The Bull Snake (Pituophis melanoleucas) is the largest snake found in Montana and Wyoming, reaching over seven feet in length. The head is small and somewhat pointed. The eyes are orange or brick red with round pupils.
The color pattern consists of a tan to light brown body with 41 to 66 brown, black or reddish brown blotches. On the sides, below the blotches are rows of similarly colored spots. There are 27 to 37 rows of keeled dorsal scales. This color and scale description should sound familiar as it is very similar to the Prairie Rattlesnake.
Except for the shape of the head and eyes, they look very much alike and the Bull Snake seems to know this as they imitate the behavior of rattlesnakes to their own advantage. They will vibrate the end of their tail in dry brush or leaves, making a sound similar enough to the rattle of the rattlesnake. This fools many of those who hear it into reacting as they would to a rattlesnake.
To Breed Or Not To Breed
The Bull Snake is also often called the Gopher Snake. When biologists study various species they try to distinguish those animals that interbreed with one another and produce young, from other animals with which they cannot successfully interbreed. Individuals within a species can vary in appearance enough to make us think they are different species, but when we realize they can successfully interbreed we know they are the same species.
The standard scientific name for the Bull Snakes in Bighorn Canyon is Pituophis catenifer sayi but the preferred scientific name is Pituoplius melanoleucas. This is not a case of two different names for the same species. It is a case of what was thought to be one species actually being two species. And to make it more confusing, some of the literature was written before they were thought of as two different species and some after. And sometimes all the scientists do not agree on whether there are two species or not. Andjust to make it a bit more complex some species change through time.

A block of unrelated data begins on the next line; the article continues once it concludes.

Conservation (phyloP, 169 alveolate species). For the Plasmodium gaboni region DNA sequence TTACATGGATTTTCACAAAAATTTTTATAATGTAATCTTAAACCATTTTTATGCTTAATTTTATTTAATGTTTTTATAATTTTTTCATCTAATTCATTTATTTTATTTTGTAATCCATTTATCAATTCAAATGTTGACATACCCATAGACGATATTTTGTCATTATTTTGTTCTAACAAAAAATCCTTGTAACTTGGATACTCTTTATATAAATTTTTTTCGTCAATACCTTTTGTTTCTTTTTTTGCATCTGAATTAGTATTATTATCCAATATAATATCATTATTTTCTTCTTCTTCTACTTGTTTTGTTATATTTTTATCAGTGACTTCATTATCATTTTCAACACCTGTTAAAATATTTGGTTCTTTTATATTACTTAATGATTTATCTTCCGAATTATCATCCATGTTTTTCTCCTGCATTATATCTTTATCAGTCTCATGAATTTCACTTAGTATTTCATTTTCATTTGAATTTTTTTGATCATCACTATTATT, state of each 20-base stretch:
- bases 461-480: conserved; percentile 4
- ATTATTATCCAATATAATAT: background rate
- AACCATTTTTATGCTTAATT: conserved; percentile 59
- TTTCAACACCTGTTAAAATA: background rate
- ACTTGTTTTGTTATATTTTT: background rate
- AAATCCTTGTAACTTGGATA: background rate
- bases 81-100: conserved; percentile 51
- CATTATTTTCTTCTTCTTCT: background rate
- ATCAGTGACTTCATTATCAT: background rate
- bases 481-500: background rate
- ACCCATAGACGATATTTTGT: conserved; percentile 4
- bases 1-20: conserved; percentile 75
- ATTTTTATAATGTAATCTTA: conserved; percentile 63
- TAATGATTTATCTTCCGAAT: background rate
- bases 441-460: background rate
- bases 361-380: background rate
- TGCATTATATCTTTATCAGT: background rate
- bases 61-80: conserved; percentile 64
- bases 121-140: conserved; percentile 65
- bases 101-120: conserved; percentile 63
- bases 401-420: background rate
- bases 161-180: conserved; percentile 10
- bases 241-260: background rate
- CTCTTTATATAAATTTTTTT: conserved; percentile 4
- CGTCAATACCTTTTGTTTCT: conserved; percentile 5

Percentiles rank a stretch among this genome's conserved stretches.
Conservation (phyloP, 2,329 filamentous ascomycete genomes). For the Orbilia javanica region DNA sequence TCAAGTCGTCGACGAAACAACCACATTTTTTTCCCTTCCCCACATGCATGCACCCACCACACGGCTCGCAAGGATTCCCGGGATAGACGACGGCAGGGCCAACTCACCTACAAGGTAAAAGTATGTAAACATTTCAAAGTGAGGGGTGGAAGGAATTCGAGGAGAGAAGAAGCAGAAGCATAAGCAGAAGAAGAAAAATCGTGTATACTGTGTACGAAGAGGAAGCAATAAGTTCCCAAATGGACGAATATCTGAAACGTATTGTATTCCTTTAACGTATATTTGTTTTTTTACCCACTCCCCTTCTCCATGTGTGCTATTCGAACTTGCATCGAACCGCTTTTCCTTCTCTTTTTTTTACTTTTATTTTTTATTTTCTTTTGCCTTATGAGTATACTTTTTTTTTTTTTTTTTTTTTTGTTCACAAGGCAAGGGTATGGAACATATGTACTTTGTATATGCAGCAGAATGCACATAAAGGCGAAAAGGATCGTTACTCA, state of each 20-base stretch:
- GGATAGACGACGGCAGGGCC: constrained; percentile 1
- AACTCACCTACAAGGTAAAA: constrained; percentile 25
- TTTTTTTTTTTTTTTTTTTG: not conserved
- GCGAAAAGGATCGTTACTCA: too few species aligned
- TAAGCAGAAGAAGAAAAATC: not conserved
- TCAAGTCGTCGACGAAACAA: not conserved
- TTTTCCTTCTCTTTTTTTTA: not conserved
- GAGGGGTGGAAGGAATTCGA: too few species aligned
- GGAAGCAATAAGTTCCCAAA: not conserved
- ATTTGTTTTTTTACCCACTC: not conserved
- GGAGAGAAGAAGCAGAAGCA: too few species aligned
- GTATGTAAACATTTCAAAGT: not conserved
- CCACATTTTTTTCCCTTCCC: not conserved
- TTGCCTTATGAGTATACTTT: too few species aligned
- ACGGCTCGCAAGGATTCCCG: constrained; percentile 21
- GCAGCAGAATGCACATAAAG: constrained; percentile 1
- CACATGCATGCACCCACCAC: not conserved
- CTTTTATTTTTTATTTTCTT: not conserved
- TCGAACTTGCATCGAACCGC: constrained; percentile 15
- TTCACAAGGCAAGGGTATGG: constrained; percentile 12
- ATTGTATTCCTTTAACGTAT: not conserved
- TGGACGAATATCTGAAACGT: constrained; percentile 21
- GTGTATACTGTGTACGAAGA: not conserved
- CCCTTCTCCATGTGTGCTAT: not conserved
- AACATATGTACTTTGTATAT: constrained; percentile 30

Mating takes place in the spring and clutches of 3 to 24 eggs are laid between June and August. The eggs are deposited in lose soil or sandy burrows or under large rocks or logs and hatch after 64 to 79 days of incubation. They hatch unattended and must fend for themselves. They may live as long as 20 years.
The prey base of Bull Snakes include ground squirrels, mice, wood rats, moles, small cottontail rabbits, nestling birds, eggs, and lizards. The Bull Snakes are constrictors and kill their prey by squeezing around them or if in a burrow they will press the prey against the burrow wall and then ingest them.
Habitat And Range
They can be found in the plains grassland, sagebrush, sandhills, riparian areas, marshes, rocky canyons, and mountain shrublands as well as suburban and agricultural areas. Their range is from east of the continental divide and from Canada to Mexico down through the central plains. When looking at the bull snakes, gopher snakes, and pine snakes that make up the genus Pituophis they seem to be found throughout the west (the gopher snakes) and southeast and as far north as the pine barrens in New Jersey(the pine snakes).
A Fascinating Study
Bull Snakes hibernate in deep crevices or dens in large aggregations, sometimes sharing this space with eastern yellowbelly racers, pale milk snakes, garter snakes and rattlesnakes. This communal hibernation along with the imitative behavior of rattlesnakes by flattening their head, taking on the strike posture, hissing and rattling their tails offers fascinating potential for further study. Now where are the scientists that want to get into these winter dens?